Friday, September 7, 2012
Peak Oil - Part II: How Will This Effect Us?
This is part two of the peak oil series. In the first part we looked at exactly what peak oil is, when it is happening, and where our oil supplies are at right now. It is becoming increasingly obvious that we have either hit peak oil or that we are very very close to doing so. This means that at least half the oil in the world is gone, and what is left is going to be harder and harder to get to, and more expensive. So how much in our lives is really dependent on oil?
More than most people would even realize. The first and most obvious consequence of Peak Oil is our dependence on it to fuel transportation. Just about everything that moves, from cars to boats to airplanes, runs on on oil. In fact most of the oil that is produced goes towards transportation. As the price of oil goes up, the price at the gas pump will also go up and it will become more and more expensive for these vehicles to run. In recent years we've seen hybrid vehicles, and electric vehicles starting to come on to the market. These however are only a way to mitigate the damage. Higher fuel efficency means less gas being burned so it will in theory last longer.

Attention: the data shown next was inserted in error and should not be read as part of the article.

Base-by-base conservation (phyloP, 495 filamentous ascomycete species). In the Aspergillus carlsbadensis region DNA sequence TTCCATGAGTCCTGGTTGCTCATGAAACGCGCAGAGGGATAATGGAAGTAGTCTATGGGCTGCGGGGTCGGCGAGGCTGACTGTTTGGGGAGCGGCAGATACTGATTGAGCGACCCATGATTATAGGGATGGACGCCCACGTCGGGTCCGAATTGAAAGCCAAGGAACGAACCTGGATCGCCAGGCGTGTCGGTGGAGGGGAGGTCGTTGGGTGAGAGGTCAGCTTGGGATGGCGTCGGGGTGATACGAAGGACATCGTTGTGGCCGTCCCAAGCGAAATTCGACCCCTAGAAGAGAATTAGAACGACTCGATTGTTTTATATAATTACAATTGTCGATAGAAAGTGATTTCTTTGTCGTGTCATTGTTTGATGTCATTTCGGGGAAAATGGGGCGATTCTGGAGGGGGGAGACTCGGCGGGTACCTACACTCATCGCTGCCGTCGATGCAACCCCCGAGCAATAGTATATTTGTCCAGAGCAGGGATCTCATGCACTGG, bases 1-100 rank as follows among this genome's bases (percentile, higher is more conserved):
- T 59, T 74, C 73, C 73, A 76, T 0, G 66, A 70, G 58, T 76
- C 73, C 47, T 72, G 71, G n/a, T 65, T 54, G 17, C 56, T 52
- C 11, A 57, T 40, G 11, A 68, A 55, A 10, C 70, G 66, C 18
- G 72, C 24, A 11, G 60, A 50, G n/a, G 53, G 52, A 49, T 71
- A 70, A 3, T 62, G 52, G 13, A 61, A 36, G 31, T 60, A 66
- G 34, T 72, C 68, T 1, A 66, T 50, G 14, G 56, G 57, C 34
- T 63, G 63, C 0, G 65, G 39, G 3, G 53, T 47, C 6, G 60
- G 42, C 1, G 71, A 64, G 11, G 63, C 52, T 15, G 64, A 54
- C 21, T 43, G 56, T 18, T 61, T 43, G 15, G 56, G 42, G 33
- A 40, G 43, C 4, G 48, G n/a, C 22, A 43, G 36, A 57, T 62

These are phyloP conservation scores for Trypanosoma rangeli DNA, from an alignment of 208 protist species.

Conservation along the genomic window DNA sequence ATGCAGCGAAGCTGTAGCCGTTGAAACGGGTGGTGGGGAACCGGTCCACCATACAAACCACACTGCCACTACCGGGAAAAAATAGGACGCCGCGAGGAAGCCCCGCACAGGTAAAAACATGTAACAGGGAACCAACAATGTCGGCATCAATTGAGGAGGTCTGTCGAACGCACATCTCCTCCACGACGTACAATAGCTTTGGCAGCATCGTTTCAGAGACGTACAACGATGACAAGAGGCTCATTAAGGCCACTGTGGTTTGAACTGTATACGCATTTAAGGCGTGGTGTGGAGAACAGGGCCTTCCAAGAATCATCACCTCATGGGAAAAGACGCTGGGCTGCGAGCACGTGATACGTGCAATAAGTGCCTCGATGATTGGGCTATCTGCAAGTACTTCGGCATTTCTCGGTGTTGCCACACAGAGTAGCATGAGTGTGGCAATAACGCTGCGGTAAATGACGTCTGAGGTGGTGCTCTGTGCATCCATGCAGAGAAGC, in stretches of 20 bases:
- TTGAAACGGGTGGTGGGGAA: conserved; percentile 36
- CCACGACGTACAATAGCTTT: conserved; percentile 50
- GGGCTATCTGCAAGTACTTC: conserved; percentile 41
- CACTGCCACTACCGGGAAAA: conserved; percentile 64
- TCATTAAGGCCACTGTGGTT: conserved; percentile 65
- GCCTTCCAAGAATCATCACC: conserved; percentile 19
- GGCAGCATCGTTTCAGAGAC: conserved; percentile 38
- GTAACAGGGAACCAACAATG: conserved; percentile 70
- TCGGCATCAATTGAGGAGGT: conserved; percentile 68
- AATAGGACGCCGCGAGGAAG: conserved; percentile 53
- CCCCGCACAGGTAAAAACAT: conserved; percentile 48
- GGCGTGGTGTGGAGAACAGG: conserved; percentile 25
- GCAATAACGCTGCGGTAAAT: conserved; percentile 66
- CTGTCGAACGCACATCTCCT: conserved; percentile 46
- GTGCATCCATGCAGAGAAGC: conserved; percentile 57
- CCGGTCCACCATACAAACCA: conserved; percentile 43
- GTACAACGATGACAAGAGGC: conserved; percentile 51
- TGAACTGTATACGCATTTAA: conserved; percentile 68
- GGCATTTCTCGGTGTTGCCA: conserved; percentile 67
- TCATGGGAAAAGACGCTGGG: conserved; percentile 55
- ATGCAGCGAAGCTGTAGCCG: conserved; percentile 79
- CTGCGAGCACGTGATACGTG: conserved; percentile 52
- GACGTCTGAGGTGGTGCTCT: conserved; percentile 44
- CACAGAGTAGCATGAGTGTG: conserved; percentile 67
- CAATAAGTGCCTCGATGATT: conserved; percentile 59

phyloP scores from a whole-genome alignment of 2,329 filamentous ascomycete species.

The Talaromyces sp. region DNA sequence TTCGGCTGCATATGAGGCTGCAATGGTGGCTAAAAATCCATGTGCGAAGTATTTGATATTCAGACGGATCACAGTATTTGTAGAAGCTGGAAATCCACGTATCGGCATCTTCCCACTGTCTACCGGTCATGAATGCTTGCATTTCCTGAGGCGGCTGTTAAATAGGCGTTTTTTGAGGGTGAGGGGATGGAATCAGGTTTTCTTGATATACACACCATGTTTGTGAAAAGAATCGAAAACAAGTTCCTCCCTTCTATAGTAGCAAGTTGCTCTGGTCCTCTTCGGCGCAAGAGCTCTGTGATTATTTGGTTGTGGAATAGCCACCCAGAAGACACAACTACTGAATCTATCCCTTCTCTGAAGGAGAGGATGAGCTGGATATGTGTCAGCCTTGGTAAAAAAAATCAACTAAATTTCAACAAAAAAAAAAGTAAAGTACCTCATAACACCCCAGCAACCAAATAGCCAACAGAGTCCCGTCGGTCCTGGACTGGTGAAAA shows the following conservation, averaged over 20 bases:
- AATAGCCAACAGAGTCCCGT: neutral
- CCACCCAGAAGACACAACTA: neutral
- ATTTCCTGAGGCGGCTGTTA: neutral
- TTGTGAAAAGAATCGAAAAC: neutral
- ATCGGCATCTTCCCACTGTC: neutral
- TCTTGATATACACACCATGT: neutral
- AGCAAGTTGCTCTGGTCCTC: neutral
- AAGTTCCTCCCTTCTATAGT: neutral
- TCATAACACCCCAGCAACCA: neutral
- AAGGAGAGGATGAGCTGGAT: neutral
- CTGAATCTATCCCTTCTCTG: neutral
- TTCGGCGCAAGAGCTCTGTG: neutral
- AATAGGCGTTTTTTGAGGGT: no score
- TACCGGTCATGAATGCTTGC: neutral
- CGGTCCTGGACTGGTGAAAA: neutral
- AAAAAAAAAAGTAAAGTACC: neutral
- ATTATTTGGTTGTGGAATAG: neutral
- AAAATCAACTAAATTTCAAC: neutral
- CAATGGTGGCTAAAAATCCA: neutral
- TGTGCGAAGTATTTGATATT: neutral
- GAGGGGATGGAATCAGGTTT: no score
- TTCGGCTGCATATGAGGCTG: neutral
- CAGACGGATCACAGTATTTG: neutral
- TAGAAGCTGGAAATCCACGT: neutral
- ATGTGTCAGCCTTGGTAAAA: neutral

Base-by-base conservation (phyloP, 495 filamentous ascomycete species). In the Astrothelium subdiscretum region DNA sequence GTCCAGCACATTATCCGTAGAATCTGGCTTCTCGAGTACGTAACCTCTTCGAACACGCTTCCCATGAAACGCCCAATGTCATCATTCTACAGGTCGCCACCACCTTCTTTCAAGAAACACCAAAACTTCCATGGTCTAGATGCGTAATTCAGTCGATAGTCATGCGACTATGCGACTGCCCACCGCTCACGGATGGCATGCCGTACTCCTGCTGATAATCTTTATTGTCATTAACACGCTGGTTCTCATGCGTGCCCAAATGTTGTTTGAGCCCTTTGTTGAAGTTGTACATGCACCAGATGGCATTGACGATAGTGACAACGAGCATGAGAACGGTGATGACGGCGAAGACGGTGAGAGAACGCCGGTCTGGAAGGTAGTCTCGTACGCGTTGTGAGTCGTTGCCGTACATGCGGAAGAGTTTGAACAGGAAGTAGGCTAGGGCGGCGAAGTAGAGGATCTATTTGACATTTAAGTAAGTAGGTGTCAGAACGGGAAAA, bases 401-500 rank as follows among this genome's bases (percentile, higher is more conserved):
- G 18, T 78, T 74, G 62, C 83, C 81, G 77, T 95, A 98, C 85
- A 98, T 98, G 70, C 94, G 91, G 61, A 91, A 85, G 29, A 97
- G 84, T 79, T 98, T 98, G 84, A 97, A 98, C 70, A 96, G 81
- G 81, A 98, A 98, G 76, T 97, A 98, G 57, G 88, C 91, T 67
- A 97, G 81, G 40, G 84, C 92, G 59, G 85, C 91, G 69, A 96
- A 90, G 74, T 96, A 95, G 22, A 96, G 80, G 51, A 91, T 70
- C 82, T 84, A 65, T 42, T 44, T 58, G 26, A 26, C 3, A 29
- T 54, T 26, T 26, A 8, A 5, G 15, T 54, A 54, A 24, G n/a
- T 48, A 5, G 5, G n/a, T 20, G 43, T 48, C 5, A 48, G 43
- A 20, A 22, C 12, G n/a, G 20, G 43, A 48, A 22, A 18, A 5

However, with a lot of emphisis being put on electric cars, people seem to have forgotten about one thing. Where does the electricity come from? We don't have solar power plants up all over the country. Instead much of our energy comes from nonrenewable sources, with sixty percent of that being from oil and natural gas. The cost of electricity and power is going to go up. Its going to become more expensive to turn on the lights, and heat our homes, and even our water for a shower. Very little of our energy comes from renewable resources like wind and solar, and there is very little movement towards making that happen. Its something that is going to start to hit us hard when we realize that we're running out of what we use to make energy, and we don't have the infrastructure ready to get energy from a different source.